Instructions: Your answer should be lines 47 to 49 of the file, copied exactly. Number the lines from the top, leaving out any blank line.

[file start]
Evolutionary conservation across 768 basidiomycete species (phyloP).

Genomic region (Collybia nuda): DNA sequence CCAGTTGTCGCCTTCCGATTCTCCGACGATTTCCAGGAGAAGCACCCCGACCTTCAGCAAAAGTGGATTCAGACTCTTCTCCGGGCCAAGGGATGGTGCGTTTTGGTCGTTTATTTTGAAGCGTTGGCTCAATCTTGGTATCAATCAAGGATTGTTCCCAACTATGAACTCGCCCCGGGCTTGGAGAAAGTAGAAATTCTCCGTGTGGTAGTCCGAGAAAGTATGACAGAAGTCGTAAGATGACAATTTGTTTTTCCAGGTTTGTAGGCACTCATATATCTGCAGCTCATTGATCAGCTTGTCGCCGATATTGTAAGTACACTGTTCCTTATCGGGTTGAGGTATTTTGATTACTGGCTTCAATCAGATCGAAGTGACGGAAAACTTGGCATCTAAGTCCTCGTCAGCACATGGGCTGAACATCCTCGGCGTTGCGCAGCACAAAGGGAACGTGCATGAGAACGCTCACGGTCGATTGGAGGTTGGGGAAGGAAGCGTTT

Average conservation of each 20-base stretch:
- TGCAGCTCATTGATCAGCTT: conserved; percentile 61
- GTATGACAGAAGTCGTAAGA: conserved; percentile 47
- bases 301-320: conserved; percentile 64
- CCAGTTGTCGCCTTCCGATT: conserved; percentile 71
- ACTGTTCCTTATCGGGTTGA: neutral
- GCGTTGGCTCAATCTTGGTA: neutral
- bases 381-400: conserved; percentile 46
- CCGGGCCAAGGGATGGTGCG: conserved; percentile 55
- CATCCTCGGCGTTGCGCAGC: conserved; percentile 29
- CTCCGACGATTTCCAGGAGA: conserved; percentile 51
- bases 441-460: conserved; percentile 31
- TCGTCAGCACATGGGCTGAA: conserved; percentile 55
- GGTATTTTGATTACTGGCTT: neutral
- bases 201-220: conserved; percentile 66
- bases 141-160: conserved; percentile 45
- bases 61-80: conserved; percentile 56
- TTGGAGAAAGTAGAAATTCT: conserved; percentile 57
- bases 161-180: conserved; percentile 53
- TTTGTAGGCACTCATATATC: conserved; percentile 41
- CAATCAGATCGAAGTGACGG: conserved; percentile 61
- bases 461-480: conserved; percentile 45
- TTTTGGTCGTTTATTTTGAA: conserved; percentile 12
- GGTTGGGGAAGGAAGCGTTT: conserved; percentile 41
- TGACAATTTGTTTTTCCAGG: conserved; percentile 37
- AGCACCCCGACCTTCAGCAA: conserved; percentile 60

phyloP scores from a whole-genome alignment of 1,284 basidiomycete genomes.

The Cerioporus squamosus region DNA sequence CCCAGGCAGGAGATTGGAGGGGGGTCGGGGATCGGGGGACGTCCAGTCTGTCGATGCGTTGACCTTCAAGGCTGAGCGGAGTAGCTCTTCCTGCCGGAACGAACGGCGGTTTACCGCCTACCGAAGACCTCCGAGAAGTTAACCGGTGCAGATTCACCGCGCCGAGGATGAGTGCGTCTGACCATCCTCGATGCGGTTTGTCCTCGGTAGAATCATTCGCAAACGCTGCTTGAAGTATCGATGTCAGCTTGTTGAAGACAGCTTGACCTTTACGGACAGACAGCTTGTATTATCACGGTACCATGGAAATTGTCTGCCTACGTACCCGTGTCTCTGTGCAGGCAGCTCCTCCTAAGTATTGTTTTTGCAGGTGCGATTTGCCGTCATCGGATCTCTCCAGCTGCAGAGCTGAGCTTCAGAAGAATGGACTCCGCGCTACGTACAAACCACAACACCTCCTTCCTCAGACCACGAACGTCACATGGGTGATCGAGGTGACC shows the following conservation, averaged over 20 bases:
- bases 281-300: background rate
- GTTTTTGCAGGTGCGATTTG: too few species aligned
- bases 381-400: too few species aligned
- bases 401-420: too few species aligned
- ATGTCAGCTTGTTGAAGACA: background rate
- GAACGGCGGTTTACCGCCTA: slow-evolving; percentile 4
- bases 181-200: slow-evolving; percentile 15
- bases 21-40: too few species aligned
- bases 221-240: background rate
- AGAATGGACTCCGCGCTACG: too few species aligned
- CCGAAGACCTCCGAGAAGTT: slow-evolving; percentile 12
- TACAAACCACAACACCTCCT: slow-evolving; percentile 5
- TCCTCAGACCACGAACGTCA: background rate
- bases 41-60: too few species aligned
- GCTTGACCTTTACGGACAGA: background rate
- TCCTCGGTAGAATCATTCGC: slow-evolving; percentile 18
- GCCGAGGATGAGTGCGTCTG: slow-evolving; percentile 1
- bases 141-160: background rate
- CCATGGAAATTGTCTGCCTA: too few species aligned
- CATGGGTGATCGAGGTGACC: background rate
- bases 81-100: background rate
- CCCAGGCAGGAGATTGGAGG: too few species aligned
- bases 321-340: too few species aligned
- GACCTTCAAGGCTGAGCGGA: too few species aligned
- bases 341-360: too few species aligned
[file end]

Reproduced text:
- GCCGAGGATGAGTGCGTCTG: slow-evolving; percentile 1
- bases 141-160: background rate
- CCATGGAAATTGTCTGCCTA: too few species aligned